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Review by: John Thompson
Published: January 1, 2000
Being the new kid on the block is never easy. The neighborhood heavyweights will test you immediately to see what you’ve got; the rest of the locals will be watching to see how you react and what you bring to the table. A new turn-based strategy title from Triumph Studios, Epic Games and Gathering of Developers called Age of Wonders is now playing that underdog role, and the established local toughs, in this case, Heroes of Might & Magic III and Warlords III, are waiting to see what kind of a fight they’ve got on their hands.
AOW is based in the standard Tolkein-esque fantasy universe, replete with elves, orcs, halflings, humans and a score of other races. Played in the tried-and-true top-down 2D perspective HOMM and Warlords veterans will recognize instantly, the game puts you in charge of races, armies, and cities as the forces of good and evil clash to determine the fate of the world. As the adventure opens, you are presented with a nicely animated, hand painted cinematic that sets the stage. The leader of the Elven Court, the wizard-king Inioch, has been assassinated; his court in the Valley of Wonders lies in ruins. Two factions have risen to rebuild the Elven kingdom. The first is led by Inioch’s son, Meandor, who was left for dead amongst the ruins of the court; the second faction by his youngest daughter, Julia. Julia’s faction, The Keepers, seeks to rebuild the Elven court and preserve peace. Meandor, on the other hand, has founded a violent group called the Cult of Storms and leads the Dark Elves, a race based not on the preservation of life but on its destruction. Meandor’s goal is also to rebuild the court, but in his own warlike image, with a solitary goal of the destruction of humankind. Thus, you take on the role of either Julia or Meandor as each seeks to return elvenkind to its former glory and stature, but by two radically different means.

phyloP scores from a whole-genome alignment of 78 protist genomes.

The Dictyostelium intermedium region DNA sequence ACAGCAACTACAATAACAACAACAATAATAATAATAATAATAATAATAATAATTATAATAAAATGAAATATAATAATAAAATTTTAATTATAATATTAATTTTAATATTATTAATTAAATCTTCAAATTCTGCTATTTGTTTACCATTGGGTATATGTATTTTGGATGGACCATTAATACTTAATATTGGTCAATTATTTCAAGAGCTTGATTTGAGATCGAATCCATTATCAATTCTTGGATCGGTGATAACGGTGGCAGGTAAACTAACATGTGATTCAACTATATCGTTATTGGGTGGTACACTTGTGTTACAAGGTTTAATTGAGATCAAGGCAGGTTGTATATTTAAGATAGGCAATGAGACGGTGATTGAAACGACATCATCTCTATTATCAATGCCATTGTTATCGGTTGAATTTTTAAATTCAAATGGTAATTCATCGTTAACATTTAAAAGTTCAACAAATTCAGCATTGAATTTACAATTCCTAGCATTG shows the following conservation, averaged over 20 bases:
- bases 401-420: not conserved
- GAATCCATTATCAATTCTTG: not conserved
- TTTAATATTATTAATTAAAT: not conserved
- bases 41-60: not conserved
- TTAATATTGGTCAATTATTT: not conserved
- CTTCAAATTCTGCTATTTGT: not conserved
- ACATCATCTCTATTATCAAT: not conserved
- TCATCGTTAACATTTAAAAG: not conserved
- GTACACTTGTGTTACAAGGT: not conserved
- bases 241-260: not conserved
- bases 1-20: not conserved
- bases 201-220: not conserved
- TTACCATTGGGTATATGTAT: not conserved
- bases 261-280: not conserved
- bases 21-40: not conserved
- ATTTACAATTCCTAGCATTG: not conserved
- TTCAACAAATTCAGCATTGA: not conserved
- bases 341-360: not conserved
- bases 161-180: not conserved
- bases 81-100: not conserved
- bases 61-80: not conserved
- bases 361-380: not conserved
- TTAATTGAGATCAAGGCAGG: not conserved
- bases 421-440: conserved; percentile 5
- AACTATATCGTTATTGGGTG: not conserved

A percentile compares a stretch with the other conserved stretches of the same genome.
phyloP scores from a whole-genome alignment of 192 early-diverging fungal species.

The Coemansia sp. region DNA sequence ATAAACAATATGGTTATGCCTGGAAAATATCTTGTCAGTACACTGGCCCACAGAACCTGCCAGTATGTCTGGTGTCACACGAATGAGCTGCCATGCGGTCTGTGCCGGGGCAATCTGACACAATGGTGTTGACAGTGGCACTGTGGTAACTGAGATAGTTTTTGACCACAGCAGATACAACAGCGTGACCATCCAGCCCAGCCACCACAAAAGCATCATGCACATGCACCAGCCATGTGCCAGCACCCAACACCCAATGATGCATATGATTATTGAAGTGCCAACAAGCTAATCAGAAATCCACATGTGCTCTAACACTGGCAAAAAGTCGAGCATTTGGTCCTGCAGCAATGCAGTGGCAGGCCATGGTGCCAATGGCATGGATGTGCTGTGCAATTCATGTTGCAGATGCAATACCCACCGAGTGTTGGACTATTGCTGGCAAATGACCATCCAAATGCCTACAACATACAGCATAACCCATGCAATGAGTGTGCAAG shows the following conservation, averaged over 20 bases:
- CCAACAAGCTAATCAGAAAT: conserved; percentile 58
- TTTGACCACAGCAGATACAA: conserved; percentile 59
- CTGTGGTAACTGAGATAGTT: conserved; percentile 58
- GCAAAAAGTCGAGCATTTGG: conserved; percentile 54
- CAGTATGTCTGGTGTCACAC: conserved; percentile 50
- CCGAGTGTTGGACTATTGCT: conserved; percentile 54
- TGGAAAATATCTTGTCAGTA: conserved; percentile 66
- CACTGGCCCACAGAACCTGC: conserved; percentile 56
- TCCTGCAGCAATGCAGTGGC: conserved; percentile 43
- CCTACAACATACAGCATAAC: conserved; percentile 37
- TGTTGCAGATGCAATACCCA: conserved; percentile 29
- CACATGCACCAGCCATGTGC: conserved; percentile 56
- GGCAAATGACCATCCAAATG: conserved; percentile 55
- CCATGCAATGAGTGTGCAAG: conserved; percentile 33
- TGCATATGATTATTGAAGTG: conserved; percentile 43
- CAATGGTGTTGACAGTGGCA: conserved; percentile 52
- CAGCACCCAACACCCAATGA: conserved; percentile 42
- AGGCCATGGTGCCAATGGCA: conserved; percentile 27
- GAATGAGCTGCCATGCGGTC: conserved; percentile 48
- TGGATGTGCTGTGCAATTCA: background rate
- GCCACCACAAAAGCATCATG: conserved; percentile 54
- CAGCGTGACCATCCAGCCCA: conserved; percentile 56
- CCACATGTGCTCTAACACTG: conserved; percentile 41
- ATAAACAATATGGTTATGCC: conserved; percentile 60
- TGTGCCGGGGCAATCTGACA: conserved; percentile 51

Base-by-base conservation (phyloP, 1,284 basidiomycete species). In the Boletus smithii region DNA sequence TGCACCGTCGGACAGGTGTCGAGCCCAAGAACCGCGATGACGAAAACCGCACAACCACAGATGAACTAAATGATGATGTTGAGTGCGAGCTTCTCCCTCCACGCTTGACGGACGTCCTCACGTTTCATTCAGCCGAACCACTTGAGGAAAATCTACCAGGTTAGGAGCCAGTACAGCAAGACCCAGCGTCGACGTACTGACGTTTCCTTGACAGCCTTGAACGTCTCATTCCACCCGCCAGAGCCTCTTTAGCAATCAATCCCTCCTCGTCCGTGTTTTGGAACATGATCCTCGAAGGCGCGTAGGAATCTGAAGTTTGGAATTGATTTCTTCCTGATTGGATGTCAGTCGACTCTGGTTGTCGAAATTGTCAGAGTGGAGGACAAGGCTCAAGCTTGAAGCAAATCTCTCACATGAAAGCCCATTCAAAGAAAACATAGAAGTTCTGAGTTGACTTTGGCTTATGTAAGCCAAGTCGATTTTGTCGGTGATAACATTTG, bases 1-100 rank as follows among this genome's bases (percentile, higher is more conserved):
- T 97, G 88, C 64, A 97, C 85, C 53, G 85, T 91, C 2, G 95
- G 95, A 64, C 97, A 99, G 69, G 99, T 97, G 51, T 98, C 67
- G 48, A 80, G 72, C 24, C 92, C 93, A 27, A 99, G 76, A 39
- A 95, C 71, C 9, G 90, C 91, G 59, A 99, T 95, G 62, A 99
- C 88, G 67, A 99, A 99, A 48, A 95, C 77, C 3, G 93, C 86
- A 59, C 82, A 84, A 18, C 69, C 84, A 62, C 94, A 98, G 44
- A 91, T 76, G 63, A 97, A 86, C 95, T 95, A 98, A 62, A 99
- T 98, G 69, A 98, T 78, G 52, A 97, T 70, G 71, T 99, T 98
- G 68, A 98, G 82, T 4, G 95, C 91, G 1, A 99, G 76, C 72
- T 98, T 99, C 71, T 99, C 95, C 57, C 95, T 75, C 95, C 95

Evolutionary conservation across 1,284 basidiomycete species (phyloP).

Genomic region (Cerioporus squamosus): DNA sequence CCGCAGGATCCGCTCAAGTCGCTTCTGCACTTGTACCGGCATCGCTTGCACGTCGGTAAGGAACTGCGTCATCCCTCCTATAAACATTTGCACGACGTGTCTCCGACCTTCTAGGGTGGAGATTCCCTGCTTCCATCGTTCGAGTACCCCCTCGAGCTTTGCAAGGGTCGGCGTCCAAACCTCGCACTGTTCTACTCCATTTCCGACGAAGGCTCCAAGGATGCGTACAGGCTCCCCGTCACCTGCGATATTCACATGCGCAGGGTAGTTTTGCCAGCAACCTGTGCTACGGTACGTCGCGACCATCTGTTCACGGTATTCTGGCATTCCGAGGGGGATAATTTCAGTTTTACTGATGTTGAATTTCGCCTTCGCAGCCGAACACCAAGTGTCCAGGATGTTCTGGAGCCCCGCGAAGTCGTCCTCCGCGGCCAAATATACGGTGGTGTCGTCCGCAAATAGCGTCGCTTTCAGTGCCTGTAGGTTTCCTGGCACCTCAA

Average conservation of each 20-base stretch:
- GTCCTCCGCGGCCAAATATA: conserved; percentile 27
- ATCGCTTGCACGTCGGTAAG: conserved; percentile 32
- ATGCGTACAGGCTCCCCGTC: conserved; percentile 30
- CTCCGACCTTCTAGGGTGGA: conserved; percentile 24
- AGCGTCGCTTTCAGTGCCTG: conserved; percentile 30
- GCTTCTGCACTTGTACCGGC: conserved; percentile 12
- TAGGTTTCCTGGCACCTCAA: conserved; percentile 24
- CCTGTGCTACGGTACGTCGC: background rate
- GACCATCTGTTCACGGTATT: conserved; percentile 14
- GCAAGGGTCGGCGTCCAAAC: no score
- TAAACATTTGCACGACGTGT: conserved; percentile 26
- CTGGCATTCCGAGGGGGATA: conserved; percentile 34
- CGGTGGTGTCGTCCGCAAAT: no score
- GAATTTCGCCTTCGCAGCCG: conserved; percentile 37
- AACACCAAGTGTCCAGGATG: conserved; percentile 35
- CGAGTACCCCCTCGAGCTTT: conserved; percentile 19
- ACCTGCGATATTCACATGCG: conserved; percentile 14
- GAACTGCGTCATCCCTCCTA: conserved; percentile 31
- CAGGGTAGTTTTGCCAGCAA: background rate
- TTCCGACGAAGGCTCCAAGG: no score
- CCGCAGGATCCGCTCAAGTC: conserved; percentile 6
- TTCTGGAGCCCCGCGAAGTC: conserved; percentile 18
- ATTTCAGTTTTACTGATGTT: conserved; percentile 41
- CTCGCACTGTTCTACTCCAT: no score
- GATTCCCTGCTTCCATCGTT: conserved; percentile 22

Both groups start on the extreme western shores of the continent and must fight their way to the Valley of Wonders, located far to the east. To get from point A to point B, you must win a set of linked scenarios; success in any given scenario may leave you with a number of different paths that may then be taken, forcing you to alter the outcome of what is happening strategically across the continent. For example, at one branching-scenario decision, you must choose to help either the Dwarves or the Lizardmen, but not both. Whoever you choose to aid will be your ally; whatever group is neglected may face annihilation at the hands of opposing forces. The choices you make during the branching storyline will greatly affect who is on your side for the final battle.
As each scenario opens, you are presented with a view of the surrounding land that can be seen by your lone stack of units. The rest of the map is dark and will only be revealed by exploration or the use of spells. Chief among your first priorities in any mission is to find cities sympathetic to your cause; many will either join you outright or do so for a fee. You’ll need to scramble early on to reveal as much of the map as possible while at the same time building up your base of cities, mines and farms, all of which put gold in your coffers. Having positive cash flow is important, as constructing units costs money, as does keeping them in the field; if you run out of cash, units will begin to desert and your lines will be stretched thin. The goal of each scenario is basically the same–kill the leaders of the other factions before they do the same to you. To accomplish this, you’ll need to develop serious infrastructure capable of supporting an extended war effort. While you may have interim periods of peace during each scenario, they won’t last long; if a race is on a map, they are there to be conquered, whether they are hideous undead hordes or cute and fuzzy Halflings. The twelve races each have their own unique cadre of units. Some, such as the Frostlings’ Dire Penguin, are decidedly tongue-in-cheek. Others, like the Lizardmen’s Salamander, are all business, and each has their strengths and weaknesses. Some can use ranged-fire weapons such as bows and arrows, while others can fly, charm their enemy, break down walls, or cast spells.
At the heart of AOW is its use of heroes. These units differ from their average counterparts by being more powerful and capable of extraordinary talents and growth. Certain talents are inherent to the hero because of its race, such as the ability of Lizardmen to swim. To gain other powers when a hero levels up, you purchase new abilities from a list. Watching your hero go from a bumbling buffoon that can barely draw his sword to a serious battlefield contender capable of eliminating whole stacks of units in one fell swoop is a joy, one that lends a definite RPG feel to AOW. The system of hero development is intuitive and allows you to make a myriad of choices at each successive level up; these choices determine the well-roundedness of the character. You can choose to make your hero a jack of all trades or, conversely, develop them into a real killer or a mage without peer. Having these choices to make keeps you in close touch with your hero, more so than in most other releases in this genre.
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